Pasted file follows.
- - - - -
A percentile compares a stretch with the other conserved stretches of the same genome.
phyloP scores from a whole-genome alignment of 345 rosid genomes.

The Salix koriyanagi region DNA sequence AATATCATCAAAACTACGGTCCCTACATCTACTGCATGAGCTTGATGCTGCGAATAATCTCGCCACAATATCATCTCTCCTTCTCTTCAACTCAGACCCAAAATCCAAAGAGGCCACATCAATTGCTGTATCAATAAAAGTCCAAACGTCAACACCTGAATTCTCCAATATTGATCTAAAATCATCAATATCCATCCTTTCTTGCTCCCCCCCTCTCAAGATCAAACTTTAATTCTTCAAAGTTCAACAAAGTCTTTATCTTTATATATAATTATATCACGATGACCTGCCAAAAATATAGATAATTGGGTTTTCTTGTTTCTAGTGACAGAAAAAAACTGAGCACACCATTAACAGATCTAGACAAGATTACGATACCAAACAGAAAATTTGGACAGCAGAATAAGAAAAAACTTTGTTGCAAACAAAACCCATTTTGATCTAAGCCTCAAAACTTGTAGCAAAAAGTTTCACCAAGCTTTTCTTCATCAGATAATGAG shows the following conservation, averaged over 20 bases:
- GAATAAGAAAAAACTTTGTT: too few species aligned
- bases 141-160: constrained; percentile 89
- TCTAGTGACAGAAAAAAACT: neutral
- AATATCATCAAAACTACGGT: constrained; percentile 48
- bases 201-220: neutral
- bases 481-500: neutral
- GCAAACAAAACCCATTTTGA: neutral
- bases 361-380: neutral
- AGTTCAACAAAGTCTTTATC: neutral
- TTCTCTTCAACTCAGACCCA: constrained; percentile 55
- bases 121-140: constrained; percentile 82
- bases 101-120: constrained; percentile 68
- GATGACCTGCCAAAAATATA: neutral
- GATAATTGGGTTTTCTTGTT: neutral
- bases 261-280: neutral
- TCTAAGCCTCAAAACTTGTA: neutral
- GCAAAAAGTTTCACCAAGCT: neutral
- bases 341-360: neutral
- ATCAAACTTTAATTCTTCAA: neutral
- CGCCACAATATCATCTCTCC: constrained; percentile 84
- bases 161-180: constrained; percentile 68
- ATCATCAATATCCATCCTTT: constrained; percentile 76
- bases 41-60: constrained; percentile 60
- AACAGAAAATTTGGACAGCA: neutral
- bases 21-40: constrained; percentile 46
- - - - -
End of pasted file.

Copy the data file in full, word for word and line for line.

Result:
A percentile compares a stretch with the other conserved stretches of the same genome.
phyloP scores from a whole-genome alignment of 345 rosid genomes.

The Salix koriyanagi region DNA sequence AATATCATCAAAACTACGGTCCCTACATCTACTGCATGAGCTTGATGCTGCGAATAATCTCGCCACAATATCATCTCTCCTTCTCTTCAACTCAGACCCAAAATCCAAAGAGGCCACATCAATTGCTGTATCAATAAAAGTCCAAACGTCAACACCTGAATTCTCCAATATTGATCTAAAATCATCAATATCCATCCTTTCTTGCTCCCCCCCTCTCAAGATCAAACTTTAATTCTTCAAAGTTCAACAAAGTCTTTATCTTTATATATAATTATATCACGATGACCTGCCAAAAATATAGATAATTGGGTTTTCTTGTTTCTAGTGACAGAAAAAAACTGAGCACACCATTAACAGATCTAGACAAGATTACGATACCAAACAGAAAATTTGGACAGCAGAATAAGAAAAAACTTTGTTGCAAACAAAACCCATTTTGATCTAAGCCTCAAAACTTGTAGCAAAAAGTTTCACCAAGCTTTTCTTCATCAGATAATGAG shows the following conservation, averaged over 20 bases:
- GAATAAGAAAAAACTTTGTT: too few species aligned
- bases 141-160: constrained; percentile 89
- TCTAGTGACAGAAAAAAACT: neutral
- AATATCATCAAAACTACGGT: constrained; percentile 48
- bases 201-220: neutral
- bases 481-500: neutral
- GCAAACAAAACCCATTTTGA: neutral
- bases 361-380: neutral
- AGTTCAACAAAGTCTTTATC: neutral
- TTCTCTTCAACTCAGACCCA: constrained; percentile 55
- bases 121-140: constrained; percentile 82
- bases 101-120: constrained; percentile 68
- GATGACCTGCCAAAAATATA: neutral
- GATAATTGGGTTTTCTTGTT: neutral
- bases 261-280: neutral
- TCTAAGCCTCAAAACTTGTA: neutral
- GCAAAAAGTTTCACCAAGCT: neutral
- bases 341-360: neutral
- ATCAAACTTTAATTCTTCAA: neutral
- CGCCACAATATCATCTCTCC: constrained; percentile 84
- bases 161-180: constrained; percentile 68
- ATCATCAATATCCATCCTTT: constrained; percentile 76
- bases 41-60: constrained; percentile 60
- AACAGAAAATTTGGACAGCA: neutral
- bases 21-40: constrained; percentile 46